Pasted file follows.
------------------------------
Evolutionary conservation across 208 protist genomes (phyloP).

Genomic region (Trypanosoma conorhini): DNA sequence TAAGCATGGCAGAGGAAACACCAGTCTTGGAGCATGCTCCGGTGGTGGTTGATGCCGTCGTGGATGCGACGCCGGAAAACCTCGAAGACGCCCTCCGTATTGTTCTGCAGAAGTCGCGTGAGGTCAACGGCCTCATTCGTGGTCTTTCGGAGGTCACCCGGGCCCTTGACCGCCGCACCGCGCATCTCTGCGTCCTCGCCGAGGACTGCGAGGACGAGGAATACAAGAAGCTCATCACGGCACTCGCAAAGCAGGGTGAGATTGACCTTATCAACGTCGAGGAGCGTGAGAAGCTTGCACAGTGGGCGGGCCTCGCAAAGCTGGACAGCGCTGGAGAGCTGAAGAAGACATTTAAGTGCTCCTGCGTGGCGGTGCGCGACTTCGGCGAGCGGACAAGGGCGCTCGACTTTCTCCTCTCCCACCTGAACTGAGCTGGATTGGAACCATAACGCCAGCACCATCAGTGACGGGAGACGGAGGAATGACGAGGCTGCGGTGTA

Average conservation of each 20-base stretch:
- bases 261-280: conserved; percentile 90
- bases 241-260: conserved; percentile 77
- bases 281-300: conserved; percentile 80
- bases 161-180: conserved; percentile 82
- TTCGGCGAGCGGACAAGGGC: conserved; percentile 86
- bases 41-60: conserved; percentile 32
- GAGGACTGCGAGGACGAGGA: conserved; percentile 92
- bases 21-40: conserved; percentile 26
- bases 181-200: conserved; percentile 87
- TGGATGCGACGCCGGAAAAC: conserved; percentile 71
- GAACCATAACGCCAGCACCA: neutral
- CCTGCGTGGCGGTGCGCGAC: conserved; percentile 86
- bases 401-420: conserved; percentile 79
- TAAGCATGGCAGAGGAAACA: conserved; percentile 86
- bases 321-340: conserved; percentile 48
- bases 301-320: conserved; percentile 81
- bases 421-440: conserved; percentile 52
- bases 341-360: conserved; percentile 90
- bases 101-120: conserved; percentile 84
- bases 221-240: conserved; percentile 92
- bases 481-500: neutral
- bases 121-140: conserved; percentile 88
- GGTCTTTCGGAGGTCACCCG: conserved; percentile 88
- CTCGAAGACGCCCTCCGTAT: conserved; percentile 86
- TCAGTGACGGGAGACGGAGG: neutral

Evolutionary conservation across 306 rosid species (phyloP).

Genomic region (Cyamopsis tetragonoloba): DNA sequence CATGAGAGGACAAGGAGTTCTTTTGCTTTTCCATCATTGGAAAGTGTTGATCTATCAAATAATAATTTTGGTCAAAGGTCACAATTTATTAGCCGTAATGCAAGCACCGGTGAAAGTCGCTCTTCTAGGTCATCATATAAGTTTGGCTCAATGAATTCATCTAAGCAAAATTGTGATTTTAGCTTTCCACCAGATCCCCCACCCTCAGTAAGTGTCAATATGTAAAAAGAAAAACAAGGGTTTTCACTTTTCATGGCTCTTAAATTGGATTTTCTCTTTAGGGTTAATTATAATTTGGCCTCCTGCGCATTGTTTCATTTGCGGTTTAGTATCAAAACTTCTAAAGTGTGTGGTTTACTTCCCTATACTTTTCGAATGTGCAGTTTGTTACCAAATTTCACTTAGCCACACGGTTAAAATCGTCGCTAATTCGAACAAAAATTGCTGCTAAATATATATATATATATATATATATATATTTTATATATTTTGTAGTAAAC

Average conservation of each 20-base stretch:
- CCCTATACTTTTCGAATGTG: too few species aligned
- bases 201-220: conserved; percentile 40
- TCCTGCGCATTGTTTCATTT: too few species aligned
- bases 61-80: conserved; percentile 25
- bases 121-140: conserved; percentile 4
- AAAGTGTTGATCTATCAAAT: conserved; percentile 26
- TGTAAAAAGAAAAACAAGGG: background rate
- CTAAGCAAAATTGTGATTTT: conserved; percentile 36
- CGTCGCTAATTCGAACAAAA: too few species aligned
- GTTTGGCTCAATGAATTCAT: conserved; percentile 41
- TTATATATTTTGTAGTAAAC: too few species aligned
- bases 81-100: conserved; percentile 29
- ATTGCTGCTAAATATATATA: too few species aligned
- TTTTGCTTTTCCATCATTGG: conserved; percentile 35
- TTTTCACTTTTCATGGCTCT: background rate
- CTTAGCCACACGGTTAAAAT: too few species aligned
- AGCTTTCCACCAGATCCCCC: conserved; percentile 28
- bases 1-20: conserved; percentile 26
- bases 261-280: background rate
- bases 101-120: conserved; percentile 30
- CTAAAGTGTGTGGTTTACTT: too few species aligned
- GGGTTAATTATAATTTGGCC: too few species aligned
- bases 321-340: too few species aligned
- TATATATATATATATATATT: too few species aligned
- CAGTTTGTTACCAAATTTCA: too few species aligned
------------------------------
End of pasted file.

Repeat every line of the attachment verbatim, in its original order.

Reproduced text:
Evolutionary conservation across 208 protist genomes (phyloP).

Genomic region (Trypanosoma conorhini): DNA sequence TAAGCATGGCAGAGGAAACACCAGTCTTGGAGCATGCTCCGGTGGTGGTTGATGCCGTCGTGGATGCGACGCCGGAAAACCTCGAAGACGCCCTCCGTATTGTTCTGCAGAAGTCGCGTGAGGTCAACGGCCTCATTCGTGGTCTTTCGGAGGTCACCCGGGCCCTTGACCGCCGCACCGCGCATCTCTGCGTCCTCGCCGAGGACTGCGAGGACGAGGAATACAAGAAGCTCATCACGGCACTCGCAAAGCAGGGTGAGATTGACCTTATCAACGTCGAGGAGCGTGAGAAGCTTGCACAGTGGGCGGGCCTCGCAAAGCTGGACAGCGCTGGAGAGCTGAAGAAGACATTTAAGTGCTCCTGCGTGGCGGTGCGCGACTTCGGCGAGCGGACAAGGGCGCTCGACTTTCTCCTCTCCCACCTGAACTGAGCTGGATTGGAACCATAACGCCAGCACCATCAGTGACGGGAGACGGAGGAATGACGAGGCTGCGGTGTA

Average conservation of each 20-base stretch:
- bases 261-280: conserved; percentile 90
- bases 241-260: conserved; percentile 77
- bases 281-300: conserved; percentile 80
- bases 161-180: conserved; percentile 82
- TTCGGCGAGCGGACAAGGGC: conserved; percentile 86
- bases 41-60: conserved; percentile 32
- GAGGACTGCGAGGACGAGGA: conserved; percentile 92
- bases 21-40: conserved; percentile 26
- bases 181-200: conserved; percentile 87
- TGGATGCGACGCCGGAAAAC: conserved; percentile 71
- GAACCATAACGCCAGCACCA: neutral
- CCTGCGTGGCGGTGCGCGAC: conserved; percentile 86
- bases 401-420: conserved; percentile 79
- TAAGCATGGCAGAGGAAACA: conserved; percentile 86
- bases 321-340: conserved; percentile 48
- bases 301-320: conserved; percentile 81
- bases 421-440: conserved; percentile 52
- bases 341-360: conserved; percentile 90
- bases 101-120: conserved; percentile 84
- bases 221-240: conserved; percentile 92
- bases 481-500: neutral
- bases 121-140: conserved; percentile 88
- GGTCTTTCGGAGGTCACCCG: conserved; percentile 88
- CTCGAAGACGCCCTCCGTAT: conserved; percentile 86
- TCAGTGACGGGAGACGGAGG: neutral

Evolutionary conservation across 306 rosid species (phyloP).

Genomic region (Cyamopsis tetragonoloba): DNA sequence CATGAGAGGACAAGGAGTTCTTTTGCTTTTCCATCATTGGAAAGTGTTGATCTATCAAATAATAATTTTGGTCAAAGGTCACAATTTATTAGCCGTAATGCAAGCACCGGTGAAAGTCGCTCTTCTAGGTCATCATATAAGTTTGGCTCAATGAATTCATCTAAGCAAAATTGTGATTTTAGCTTTCCACCAGATCCCCCACCCTCAGTAAGTGTCAATATGTAAAAAGAAAAACAAGGGTTTTCACTTTTCATGGCTCTTAAATTGGATTTTCTCTTTAGGGTTAATTATAATTTGGCCTCCTGCGCATTGTTTCATTTGCGGTTTAGTATCAAAACTTCTAAAGTGTGTGGTTTACTTCCCTATACTTTTCGAATGTGCAGTTTGTTACCAAATTTCACTTAGCCACACGGTTAAAATCGTCGCTAATTCGAACAAAAATTGCTGCTAAATATATATATATATATATATATATATATTTTATATATTTTGTAGTAAAC

Average conservation of each 20-base stretch:
- CCCTATACTTTTCGAATGTG: too few species aligned
- bases 201-220: conserved; percentile 40
- TCCTGCGCATTGTTTCATTT: too few species aligned
- bases 61-80: conserved; percentile 25
- bases 121-140: conserved; percentile 4
- AAAGTGTTGATCTATCAAAT: conserved; percentile 26
- TGTAAAAAGAAAAACAAGGG: background rate
- CTAAGCAAAATTGTGATTTT: conserved; percentile 36
- CGTCGCTAATTCGAACAAAA: too few species aligned
- GTTTGGCTCAATGAATTCAT: conserved; percentile 41
- TTATATATTTTGTAGTAAAC: too few species aligned
- bases 81-100: conserved; percentile 29
- ATTGCTGCTAAATATATATA: too few species aligned
- TTTTGCTTTTCCATCATTGG: conserved; percentile 35
- TTTTCACTTTTCATGGCTCT: background rate
- CTTAGCCACACGGTTAAAAT: too few species aligned
- AGCTTTCCACCAGATCCCCC: conserved; percentile 28
- bases 1-20: conserved; percentile 26
- bases 261-280: background rate
- bases 101-120: conserved; percentile 30
- CTAAAGTGTGTGGTTTACTT: too few species aligned
- GGGTTAATTATAATTTGGCC: too few species aligned
- bases 321-340: too few species aligned
- TATATATATATATATATATT: too few species aligned
- CAGTTTGTTACCAAATTTCA: too few species aligned